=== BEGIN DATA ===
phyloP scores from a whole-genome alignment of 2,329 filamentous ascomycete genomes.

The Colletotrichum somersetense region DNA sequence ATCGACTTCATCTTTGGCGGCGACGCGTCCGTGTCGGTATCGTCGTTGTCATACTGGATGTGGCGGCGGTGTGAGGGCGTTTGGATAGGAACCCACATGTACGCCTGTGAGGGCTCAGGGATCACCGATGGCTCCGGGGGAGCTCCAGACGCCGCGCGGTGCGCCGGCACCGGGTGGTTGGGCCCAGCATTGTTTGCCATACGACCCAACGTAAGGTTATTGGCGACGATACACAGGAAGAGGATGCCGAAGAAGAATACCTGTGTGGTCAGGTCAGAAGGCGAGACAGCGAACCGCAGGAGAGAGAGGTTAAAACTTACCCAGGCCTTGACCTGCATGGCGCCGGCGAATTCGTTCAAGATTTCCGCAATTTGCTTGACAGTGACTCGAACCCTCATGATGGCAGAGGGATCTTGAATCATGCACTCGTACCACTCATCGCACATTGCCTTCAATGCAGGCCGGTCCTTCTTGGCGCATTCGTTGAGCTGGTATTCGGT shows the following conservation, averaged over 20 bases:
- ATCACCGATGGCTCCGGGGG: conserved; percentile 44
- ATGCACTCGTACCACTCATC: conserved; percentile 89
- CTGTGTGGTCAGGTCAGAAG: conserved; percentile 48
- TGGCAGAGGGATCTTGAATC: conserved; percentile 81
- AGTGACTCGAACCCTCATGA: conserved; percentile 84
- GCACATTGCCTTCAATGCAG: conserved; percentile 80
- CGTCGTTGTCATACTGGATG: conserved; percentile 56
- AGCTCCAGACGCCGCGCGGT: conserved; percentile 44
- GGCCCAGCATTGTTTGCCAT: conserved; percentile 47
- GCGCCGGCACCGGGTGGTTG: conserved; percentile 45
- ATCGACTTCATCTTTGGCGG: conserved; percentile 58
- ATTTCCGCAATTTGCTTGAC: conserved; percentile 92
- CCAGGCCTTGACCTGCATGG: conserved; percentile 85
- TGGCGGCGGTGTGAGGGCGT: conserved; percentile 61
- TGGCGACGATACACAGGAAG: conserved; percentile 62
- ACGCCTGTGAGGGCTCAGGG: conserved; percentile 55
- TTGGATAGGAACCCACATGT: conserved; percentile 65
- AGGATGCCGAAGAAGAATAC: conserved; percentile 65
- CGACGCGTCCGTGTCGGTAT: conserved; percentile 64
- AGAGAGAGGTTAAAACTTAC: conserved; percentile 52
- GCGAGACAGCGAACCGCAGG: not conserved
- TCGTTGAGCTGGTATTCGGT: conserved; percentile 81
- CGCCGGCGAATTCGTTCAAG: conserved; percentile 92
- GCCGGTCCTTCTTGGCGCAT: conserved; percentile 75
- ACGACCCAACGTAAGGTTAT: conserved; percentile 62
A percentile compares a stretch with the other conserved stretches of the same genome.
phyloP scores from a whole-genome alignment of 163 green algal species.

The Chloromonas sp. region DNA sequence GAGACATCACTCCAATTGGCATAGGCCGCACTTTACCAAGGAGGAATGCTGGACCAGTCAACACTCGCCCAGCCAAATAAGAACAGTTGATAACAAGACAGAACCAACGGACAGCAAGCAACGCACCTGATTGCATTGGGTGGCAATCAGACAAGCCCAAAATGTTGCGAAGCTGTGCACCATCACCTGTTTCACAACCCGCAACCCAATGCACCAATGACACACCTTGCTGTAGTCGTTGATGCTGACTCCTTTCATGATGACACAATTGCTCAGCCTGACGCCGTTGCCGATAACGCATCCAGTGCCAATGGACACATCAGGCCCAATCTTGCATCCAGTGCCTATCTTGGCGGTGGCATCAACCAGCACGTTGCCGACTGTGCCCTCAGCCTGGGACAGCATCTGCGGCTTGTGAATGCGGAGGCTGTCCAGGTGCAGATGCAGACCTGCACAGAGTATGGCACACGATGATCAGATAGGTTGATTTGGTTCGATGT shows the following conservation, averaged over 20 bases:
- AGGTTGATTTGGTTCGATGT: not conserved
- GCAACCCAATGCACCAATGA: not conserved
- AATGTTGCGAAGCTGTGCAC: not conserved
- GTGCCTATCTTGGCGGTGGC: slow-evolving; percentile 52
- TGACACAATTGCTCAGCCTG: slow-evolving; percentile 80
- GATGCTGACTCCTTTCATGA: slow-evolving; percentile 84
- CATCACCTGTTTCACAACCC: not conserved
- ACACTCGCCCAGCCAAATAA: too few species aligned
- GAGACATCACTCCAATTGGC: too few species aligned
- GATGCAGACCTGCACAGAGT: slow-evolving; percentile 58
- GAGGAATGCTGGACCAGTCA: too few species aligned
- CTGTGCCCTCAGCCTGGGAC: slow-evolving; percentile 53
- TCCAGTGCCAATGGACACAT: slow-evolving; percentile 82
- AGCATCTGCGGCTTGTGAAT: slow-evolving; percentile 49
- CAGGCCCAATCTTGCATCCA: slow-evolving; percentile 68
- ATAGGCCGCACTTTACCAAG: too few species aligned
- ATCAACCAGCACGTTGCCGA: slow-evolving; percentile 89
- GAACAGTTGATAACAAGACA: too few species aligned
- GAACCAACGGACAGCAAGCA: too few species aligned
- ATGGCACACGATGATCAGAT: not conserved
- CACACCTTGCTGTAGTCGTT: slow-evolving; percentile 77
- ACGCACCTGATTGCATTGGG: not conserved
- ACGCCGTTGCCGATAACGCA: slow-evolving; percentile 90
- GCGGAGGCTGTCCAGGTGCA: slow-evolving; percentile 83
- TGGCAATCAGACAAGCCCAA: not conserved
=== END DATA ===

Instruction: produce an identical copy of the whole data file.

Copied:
phyloP scores from a whole-genome alignment of 2,329 filamentous ascomycete genomes.

The Colletotrichum somersetense region DNA sequence ATCGACTTCATCTTTGGCGGCGACGCGTCCGTGTCGGTATCGTCGTTGTCATACTGGATGTGGCGGCGGTGTGAGGGCGTTTGGATAGGAACCCACATGTACGCCTGTGAGGGCTCAGGGATCACCGATGGCTCCGGGGGAGCTCCAGACGCCGCGCGGTGCGCCGGCACCGGGTGGTTGGGCCCAGCATTGTTTGCCATACGACCCAACGTAAGGTTATTGGCGACGATACACAGGAAGAGGATGCCGAAGAAGAATACCTGTGTGGTCAGGTCAGAAGGCGAGACAGCGAACCGCAGGAGAGAGAGGTTAAAACTTACCCAGGCCTTGACCTGCATGGCGCCGGCGAATTCGTTCAAGATTTCCGCAATTTGCTTGACAGTGACTCGAACCCTCATGATGGCAGAGGGATCTTGAATCATGCACTCGTACCACTCATCGCACATTGCCTTCAATGCAGGCCGGTCCTTCTTGGCGCATTCGTTGAGCTGGTATTCGGT shows the following conservation, averaged over 20 bases:
- ATCACCGATGGCTCCGGGGG: conserved; percentile 44
- ATGCACTCGTACCACTCATC: conserved; percentile 89
- CTGTGTGGTCAGGTCAGAAG: conserved; percentile 48
- TGGCAGAGGGATCTTGAATC: conserved; percentile 81
- AGTGACTCGAACCCTCATGA: conserved; percentile 84
- GCACATTGCCTTCAATGCAG: conserved; percentile 80
- CGTCGTTGTCATACTGGATG: conserved; percentile 56
- AGCTCCAGACGCCGCGCGGT: conserved; percentile 44
- GGCCCAGCATTGTTTGCCAT: conserved; percentile 47
- GCGCCGGCACCGGGTGGTTG: conserved; percentile 45
- ATCGACTTCATCTTTGGCGG: conserved; percentile 58
- ATTTCCGCAATTTGCTTGAC: conserved; percentile 92
- CCAGGCCTTGACCTGCATGG: conserved; percentile 85
- TGGCGGCGGTGTGAGGGCGT: conserved; percentile 61
- TGGCGACGATACACAGGAAG: conserved; percentile 62
- ACGCCTGTGAGGGCTCAGGG: conserved; percentile 55
- TTGGATAGGAACCCACATGT: conserved; percentile 65
- AGGATGCCGAAGAAGAATAC: conserved; percentile 65
- CGACGCGTCCGTGTCGGTAT: conserved; percentile 64
- AGAGAGAGGTTAAAACTTAC: conserved; percentile 52
- GCGAGACAGCGAACCGCAGG: not conserved
- TCGTTGAGCTGGTATTCGGT: conserved; percentile 81
- CGCCGGCGAATTCGTTCAAG: conserved; percentile 92
- GCCGGTCCTTCTTGGCGCAT: conserved; percentile 75
- ACGACCCAACGTAAGGTTAT: conserved; percentile 62
A percentile compares a stretch with the other conserved stretches of the same genome.
phyloP scores from a whole-genome alignment of 163 green algal species.

The Chloromonas sp. region DNA sequence GAGACATCACTCCAATTGGCATAGGCCGCACTTTACCAAGGAGGAATGCTGGACCAGTCAACACTCGCCCAGCCAAATAAGAACAGTTGATAACAAGACAGAACCAACGGACAGCAAGCAACGCACCTGATTGCATTGGGTGGCAATCAGACAAGCCCAAAATGTTGCGAAGCTGTGCACCATCACCTGTTTCACAACCCGCAACCCAATGCACCAATGACACACCTTGCTGTAGTCGTTGATGCTGACTCCTTTCATGATGACACAATTGCTCAGCCTGACGCCGTTGCCGATAACGCATCCAGTGCCAATGGACACATCAGGCCCAATCTTGCATCCAGTGCCTATCTTGGCGGTGGCATCAACCAGCACGTTGCCGACTGTGCCCTCAGCCTGGGACAGCATCTGCGGCTTGTGAATGCGGAGGCTGTCCAGGTGCAGATGCAGACCTGCACAGAGTATGGCACACGATGATCAGATAGGTTGATTTGGTTCGATGT shows the following conservation, averaged over 20 bases:
- AGGTTGATTTGGTTCGATGT: not conserved
- GCAACCCAATGCACCAATGA: not conserved
- AATGTTGCGAAGCTGTGCAC: not conserved
- GTGCCTATCTTGGCGGTGGC: slow-evolving; percentile 52
- TGACACAATTGCTCAGCCTG: slow-evolving; percentile 80
- GATGCTGACTCCTTTCATGA: slow-evolving; percentile 84
- CATCACCTGTTTCACAACCC: not conserved
- ACACTCGCCCAGCCAAATAA: too few species aligned
- GAGACATCACTCCAATTGGC: too few species aligned
- GATGCAGACCTGCACAGAGT: slow-evolving; percentile 58
- GAGGAATGCTGGACCAGTCA: too few species aligned
- CTGTGCCCTCAGCCTGGGAC: slow-evolving; percentile 53
- TCCAGTGCCAATGGACACAT: slow-evolving; percentile 82
- AGCATCTGCGGCTTGTGAAT: slow-evolving; percentile 49
- CAGGCCCAATCTTGCATCCA: slow-evolving; percentile 68
- ATAGGCCGCACTTTACCAAG: too few species aligned
- ATCAACCAGCACGTTGCCGA: slow-evolving; percentile 89
- GAACAGTTGATAACAAGACA: too few species aligned
- GAACCAACGGACAGCAAGCA: too few species aligned
- ATGGCACACGATGATCAGAT: not conserved
- CACACCTTGCTGTAGTCGTT: slow-evolving; percentile 77
- ACGCACCTGATTGCATTGGG: not conserved
- ACGCCGTTGCCGATAACGCA: slow-evolving; percentile 90
- GCGGAGGCTGTCCAGGTGCA: slow-evolving; percentile 83
- TGGCAATCAGACAAGCCCAA: not conserved